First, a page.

March 24, 2018

Palm Sunday - B (March 25, 2018)

Who Is My King?

During the time of Jesus, Palestine was under Roman rule.  Roman soldiers had their base in Caesarea Maritima, west of Jerusalem.  When the occupying forces marched into Jerusalem, they would want to show their military might.  For our interest, visualize the Roman cavalries on horses.  Moreover, in ancient cultures, a warrior king comes riding on horses.

The reading from Mark used today for the procession with palms tells us that Jesus comes into Jerusalem from Bethany to the east.  He rides on a colt as a king who comes in peace, not a warrior on a horse.

This king of peace conquers by his cross.  Thus, it is only on the cross where his true identity is revealed.  Witnessing his death, the centurion professed, “Truly this man was the son of God.”  (Mark 15:39)

I have to ask myself, who is the king that I follow in my life, in my thoughts, my attitude, my words, and actions?

Notes on geography are taken from John Petty,

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March 17, 2018

5th Sunday of Lent - B (March 18. 2018)

Sir, We Would Like to See Jesus

“Some Greeks … came to Philip, who was from Bethsaida in Galilee, and asked him, ‘Sir, we would like to see Jesus’.”

This identification of Philip is significant.  And like Philip, Andrew was also from Galilee and had a Greek name.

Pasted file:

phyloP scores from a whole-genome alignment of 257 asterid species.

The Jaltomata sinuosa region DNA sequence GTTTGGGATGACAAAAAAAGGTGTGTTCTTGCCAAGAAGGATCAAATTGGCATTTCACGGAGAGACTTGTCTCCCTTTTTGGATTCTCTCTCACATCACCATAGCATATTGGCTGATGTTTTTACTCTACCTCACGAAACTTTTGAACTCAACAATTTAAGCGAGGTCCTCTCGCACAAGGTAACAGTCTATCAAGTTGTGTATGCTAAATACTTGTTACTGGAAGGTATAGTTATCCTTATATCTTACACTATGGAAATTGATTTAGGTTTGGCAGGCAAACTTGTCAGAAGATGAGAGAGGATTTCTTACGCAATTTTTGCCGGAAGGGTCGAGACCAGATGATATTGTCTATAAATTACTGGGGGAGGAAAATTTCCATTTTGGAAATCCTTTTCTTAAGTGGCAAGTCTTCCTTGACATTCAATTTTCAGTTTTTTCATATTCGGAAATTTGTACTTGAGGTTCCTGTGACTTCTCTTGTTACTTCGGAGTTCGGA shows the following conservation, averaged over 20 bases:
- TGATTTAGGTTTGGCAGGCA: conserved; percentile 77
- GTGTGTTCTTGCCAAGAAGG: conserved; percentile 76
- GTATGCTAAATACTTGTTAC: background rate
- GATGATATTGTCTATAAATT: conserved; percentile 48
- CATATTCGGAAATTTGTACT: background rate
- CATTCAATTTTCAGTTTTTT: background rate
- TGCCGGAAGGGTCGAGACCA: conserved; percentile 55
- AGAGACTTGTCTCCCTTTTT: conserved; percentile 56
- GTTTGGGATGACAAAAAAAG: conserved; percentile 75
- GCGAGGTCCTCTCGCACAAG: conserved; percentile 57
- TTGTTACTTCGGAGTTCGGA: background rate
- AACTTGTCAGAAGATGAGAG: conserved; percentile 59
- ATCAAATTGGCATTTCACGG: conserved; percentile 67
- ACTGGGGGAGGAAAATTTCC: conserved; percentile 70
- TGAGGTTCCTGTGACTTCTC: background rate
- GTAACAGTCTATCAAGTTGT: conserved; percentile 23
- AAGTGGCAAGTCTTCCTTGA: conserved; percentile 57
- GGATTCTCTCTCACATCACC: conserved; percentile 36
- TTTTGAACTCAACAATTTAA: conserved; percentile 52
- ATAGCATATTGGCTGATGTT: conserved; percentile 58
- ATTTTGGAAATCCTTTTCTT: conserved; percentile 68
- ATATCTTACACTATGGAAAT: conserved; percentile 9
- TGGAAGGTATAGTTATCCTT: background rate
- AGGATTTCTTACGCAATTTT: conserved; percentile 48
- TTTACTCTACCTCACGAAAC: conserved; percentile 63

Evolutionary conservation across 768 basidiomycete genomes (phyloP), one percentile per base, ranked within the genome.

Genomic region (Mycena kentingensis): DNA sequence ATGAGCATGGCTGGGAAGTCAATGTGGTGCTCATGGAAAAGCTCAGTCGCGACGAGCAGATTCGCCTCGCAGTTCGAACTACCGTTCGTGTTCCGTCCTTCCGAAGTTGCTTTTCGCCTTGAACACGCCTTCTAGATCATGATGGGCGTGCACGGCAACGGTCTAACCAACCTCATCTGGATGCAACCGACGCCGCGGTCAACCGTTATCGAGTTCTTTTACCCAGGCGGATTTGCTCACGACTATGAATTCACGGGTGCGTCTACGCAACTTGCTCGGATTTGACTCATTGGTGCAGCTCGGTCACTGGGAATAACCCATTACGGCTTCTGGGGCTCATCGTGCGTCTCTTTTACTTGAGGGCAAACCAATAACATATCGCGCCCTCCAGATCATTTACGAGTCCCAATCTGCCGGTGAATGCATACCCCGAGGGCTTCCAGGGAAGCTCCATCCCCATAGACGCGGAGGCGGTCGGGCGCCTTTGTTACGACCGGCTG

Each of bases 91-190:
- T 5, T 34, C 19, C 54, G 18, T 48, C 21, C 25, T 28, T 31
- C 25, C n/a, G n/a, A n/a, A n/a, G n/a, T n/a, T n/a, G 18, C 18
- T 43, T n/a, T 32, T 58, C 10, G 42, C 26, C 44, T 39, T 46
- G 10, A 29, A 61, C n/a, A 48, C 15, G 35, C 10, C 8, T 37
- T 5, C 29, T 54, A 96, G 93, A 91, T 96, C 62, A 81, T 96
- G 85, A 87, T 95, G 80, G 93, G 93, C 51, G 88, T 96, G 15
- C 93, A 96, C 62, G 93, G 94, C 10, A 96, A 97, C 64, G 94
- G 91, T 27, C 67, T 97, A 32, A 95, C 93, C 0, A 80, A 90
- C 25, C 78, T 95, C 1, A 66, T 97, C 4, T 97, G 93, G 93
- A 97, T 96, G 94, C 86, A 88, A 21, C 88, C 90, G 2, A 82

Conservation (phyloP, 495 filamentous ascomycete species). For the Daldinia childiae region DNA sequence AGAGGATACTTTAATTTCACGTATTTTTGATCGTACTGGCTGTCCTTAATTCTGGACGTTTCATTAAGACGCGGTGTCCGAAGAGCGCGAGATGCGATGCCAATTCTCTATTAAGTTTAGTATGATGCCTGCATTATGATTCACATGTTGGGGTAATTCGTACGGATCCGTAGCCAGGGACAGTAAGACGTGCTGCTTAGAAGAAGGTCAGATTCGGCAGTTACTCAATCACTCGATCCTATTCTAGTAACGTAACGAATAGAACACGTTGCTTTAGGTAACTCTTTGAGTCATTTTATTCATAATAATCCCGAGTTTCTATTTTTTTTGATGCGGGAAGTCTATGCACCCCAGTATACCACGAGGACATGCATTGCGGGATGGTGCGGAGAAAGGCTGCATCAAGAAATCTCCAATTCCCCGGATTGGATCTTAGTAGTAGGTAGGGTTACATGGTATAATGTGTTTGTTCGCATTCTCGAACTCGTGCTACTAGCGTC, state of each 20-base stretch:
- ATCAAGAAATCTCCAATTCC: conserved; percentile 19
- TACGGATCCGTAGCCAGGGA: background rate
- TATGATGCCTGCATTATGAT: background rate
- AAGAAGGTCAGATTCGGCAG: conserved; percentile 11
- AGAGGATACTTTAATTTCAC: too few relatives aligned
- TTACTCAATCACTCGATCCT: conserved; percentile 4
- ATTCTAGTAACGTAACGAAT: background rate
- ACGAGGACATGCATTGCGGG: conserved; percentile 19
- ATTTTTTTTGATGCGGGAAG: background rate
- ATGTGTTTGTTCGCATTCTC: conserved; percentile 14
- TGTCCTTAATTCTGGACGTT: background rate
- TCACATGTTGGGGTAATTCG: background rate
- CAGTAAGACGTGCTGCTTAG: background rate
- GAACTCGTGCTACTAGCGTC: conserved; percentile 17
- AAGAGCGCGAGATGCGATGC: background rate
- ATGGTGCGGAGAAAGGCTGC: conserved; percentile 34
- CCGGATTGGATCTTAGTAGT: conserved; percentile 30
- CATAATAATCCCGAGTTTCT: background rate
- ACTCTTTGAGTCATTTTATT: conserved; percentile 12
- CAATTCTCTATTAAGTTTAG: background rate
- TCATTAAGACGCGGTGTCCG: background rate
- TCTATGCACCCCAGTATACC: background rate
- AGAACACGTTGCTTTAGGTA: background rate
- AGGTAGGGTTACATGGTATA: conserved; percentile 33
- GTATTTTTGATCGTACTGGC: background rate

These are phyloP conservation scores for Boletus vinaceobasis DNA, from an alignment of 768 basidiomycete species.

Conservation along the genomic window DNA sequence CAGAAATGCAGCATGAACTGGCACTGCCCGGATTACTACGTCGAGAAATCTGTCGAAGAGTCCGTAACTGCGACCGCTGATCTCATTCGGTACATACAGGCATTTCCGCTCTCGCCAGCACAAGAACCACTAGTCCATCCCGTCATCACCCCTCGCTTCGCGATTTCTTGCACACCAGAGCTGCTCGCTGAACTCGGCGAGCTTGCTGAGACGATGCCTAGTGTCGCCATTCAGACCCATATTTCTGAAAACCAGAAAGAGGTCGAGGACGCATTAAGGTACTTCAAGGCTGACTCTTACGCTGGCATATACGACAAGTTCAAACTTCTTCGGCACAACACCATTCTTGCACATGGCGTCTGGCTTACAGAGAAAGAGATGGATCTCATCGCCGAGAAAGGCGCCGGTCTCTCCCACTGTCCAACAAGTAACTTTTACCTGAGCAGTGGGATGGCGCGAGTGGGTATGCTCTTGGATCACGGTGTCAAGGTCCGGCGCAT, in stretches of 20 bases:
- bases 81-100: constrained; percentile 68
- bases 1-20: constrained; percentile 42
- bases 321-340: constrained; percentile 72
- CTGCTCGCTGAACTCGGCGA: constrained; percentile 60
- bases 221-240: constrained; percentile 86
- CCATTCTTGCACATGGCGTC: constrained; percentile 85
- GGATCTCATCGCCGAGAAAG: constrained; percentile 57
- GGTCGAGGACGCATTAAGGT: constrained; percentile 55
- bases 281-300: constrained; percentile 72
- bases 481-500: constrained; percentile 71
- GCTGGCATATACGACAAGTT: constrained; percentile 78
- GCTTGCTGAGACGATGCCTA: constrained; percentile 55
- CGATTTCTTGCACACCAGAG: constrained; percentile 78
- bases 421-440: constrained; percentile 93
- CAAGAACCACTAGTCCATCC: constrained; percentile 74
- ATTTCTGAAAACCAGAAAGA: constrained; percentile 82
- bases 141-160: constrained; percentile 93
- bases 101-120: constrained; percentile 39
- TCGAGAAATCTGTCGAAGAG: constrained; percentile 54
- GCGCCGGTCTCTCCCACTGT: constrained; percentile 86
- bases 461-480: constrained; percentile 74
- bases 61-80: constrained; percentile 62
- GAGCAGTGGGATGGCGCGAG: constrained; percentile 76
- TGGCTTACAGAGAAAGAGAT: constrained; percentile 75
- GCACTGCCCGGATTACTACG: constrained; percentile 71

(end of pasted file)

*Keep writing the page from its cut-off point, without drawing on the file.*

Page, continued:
By the standards of the Jews who were from Judea, Philip and Andrew would be considered a kind of third class Jews.  Judean Jews looked down upon Galilean Jews.  Worse, their Greek names suggest that their parents or ancestors must have either lived for a time outside of Palestine, or had adopted some gentile cultural practices. 

Yet, what certain people might have considered inferior helped Philip and Andrew bring outsiders to Jesus.  Those Greeks must have felt comfortable with Philip and Andrew.  The two had names that they could relate to.  Besides, Philip and Andrew probably spoke their language. 

Isn’t it an example of the last shall be first?

Or is it a case of “the grain of wheat falls to the ground and dies and produces much fruits”?

Lent offers me a chance to have a clearer understanding of my true self, to die to what is superficial, and allow Jesus to use me, with all I am, as his instrument to draw others to him. 

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March 11, 2018

4th Sunday of Lent - B (March 11, 2018)

Summit of God’s Love

“God so loved the world that he gave his only Son.”

Out of love for us, God gave his only Son.  Jesus came among us so that we might come to know God.  

He was “lifted up” so we might have “eternal life.”

The death of Jesus is thus the summit of God’s love.  There, God gave us his only Son so we sinners might now live as God’s children. 

March 3, 2018

3rd Sunday of Lent - B (March 4, 2018)

Temple of His Body
John 2: 13-25

Jesus “was speaking about the temple of his body.”

Through baptism, we have become parts of the Body of Christ, and therefore, temples of God.

Lent offers us a chance to review how we live as individual temples of God.  In addition, Lent calls us to live more faithfully to our communal call to be the Church - the Temple of God.

Thus, Jesus remains our model God’s Temple, in whom God dwells among God’s people.